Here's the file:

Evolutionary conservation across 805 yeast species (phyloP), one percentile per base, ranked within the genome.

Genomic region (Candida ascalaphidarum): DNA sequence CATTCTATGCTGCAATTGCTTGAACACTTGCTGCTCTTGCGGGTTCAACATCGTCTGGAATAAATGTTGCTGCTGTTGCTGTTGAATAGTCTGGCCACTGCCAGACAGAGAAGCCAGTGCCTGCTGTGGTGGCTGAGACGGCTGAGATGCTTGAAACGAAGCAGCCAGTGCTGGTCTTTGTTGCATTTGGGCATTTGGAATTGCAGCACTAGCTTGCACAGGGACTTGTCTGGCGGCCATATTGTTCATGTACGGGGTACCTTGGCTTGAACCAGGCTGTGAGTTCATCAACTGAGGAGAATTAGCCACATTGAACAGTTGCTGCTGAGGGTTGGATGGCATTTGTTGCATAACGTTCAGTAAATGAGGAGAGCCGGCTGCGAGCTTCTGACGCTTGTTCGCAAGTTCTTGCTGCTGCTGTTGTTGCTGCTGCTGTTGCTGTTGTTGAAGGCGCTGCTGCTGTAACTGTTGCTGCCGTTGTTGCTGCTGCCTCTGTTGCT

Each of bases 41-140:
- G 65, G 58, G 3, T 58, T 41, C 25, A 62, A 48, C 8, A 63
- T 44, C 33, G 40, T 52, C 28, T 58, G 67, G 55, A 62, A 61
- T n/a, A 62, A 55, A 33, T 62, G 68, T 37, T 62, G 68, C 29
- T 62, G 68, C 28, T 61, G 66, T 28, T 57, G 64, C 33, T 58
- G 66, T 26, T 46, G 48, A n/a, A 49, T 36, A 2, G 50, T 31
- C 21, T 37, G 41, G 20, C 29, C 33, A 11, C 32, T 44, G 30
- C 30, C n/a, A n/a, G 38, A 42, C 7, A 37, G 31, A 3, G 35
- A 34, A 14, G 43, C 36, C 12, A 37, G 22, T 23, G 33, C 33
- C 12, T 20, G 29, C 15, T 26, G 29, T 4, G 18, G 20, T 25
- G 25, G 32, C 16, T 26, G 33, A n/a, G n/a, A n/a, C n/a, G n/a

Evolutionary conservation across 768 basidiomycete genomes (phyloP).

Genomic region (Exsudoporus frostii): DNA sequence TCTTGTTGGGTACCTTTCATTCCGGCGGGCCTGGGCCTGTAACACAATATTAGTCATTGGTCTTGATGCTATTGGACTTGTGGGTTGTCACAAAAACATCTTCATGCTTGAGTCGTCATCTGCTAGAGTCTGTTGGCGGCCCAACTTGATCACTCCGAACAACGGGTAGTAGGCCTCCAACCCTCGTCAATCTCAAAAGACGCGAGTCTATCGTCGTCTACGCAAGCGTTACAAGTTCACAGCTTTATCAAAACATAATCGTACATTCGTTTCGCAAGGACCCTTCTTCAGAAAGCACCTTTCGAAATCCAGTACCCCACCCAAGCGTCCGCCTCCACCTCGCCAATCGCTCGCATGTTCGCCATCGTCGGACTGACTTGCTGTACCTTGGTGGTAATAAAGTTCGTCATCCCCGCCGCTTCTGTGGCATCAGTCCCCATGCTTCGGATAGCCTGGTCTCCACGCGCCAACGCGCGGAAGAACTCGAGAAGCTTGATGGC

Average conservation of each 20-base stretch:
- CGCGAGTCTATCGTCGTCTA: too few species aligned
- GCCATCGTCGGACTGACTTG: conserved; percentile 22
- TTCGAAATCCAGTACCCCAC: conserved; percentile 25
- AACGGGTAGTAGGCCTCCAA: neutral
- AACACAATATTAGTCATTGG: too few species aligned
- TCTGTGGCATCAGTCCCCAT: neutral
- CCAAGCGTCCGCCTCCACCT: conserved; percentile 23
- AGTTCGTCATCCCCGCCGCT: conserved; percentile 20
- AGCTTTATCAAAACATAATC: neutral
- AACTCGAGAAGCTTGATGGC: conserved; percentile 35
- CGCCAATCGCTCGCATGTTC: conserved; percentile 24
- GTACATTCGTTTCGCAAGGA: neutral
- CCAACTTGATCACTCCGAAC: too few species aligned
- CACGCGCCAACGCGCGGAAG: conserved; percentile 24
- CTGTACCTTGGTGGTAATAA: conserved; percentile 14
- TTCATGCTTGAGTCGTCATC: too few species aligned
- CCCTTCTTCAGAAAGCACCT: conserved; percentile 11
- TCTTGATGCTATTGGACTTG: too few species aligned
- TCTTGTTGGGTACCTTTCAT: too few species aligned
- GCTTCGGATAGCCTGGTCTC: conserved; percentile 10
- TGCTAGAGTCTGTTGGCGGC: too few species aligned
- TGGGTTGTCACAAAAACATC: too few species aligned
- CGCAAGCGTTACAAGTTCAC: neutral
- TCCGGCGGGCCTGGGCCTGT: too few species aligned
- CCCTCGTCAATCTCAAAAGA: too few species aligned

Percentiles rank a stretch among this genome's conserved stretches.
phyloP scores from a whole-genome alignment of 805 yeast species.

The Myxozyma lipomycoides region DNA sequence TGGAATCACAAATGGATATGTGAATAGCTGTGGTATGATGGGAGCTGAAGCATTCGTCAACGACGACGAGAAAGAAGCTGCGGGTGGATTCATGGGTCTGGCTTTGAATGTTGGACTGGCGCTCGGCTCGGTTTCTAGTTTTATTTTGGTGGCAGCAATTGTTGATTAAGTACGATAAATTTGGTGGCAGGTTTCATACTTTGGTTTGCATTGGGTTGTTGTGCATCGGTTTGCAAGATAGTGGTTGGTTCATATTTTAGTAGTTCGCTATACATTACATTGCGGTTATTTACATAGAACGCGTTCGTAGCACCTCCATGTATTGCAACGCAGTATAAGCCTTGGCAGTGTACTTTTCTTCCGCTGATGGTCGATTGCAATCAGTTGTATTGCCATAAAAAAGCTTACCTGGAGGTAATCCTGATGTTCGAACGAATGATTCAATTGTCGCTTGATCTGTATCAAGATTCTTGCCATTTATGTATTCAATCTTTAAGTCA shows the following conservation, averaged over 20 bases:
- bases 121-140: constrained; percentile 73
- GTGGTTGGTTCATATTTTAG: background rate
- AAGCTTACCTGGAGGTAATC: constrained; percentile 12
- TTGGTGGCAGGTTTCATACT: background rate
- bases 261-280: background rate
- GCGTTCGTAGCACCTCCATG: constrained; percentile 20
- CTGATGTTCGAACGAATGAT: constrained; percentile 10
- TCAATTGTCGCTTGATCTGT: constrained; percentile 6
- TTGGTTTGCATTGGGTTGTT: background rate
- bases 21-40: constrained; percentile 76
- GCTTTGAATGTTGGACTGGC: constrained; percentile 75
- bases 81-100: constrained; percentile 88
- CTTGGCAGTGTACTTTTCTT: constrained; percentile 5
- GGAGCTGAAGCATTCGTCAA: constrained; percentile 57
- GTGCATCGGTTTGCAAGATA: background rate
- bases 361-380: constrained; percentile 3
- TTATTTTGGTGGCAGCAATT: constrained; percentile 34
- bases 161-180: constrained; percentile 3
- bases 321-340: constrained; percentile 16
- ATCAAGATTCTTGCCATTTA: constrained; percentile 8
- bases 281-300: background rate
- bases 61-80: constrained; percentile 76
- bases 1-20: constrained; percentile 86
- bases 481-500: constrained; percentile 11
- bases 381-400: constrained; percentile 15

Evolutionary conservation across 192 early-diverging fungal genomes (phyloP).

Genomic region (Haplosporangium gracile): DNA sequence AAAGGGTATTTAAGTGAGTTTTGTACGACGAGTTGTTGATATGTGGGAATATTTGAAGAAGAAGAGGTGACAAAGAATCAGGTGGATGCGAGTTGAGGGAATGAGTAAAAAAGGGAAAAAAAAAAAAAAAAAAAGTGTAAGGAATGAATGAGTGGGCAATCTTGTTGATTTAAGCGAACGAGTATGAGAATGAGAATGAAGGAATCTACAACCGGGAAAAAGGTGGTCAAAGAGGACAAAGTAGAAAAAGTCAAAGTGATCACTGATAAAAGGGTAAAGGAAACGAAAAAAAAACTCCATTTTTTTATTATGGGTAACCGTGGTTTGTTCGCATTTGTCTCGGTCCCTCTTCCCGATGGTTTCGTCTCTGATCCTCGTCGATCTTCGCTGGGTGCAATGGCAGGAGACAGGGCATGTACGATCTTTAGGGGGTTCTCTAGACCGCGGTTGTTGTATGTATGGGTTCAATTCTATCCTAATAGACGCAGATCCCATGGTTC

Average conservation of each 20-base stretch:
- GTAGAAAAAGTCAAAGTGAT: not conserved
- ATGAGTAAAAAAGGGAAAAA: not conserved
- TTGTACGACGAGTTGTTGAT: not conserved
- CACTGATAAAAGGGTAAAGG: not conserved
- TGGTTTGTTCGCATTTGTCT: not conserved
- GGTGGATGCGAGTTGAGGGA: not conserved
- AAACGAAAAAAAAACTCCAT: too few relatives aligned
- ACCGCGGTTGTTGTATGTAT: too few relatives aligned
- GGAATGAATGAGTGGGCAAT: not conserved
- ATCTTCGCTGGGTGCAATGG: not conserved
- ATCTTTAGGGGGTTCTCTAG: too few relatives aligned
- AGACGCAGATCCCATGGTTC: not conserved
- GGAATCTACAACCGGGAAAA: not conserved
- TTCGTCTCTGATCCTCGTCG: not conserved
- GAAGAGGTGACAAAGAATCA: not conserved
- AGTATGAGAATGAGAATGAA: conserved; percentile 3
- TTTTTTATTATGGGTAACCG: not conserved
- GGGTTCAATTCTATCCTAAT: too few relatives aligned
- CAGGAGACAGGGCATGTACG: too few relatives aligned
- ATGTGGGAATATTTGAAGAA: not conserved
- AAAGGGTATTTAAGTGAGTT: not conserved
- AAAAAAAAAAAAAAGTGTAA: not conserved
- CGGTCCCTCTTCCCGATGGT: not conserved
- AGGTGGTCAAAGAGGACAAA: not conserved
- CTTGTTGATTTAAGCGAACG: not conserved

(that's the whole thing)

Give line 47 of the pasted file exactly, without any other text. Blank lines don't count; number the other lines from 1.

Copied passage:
- AAGCTTACCTGGAGGTAATC: constrained; percentile 12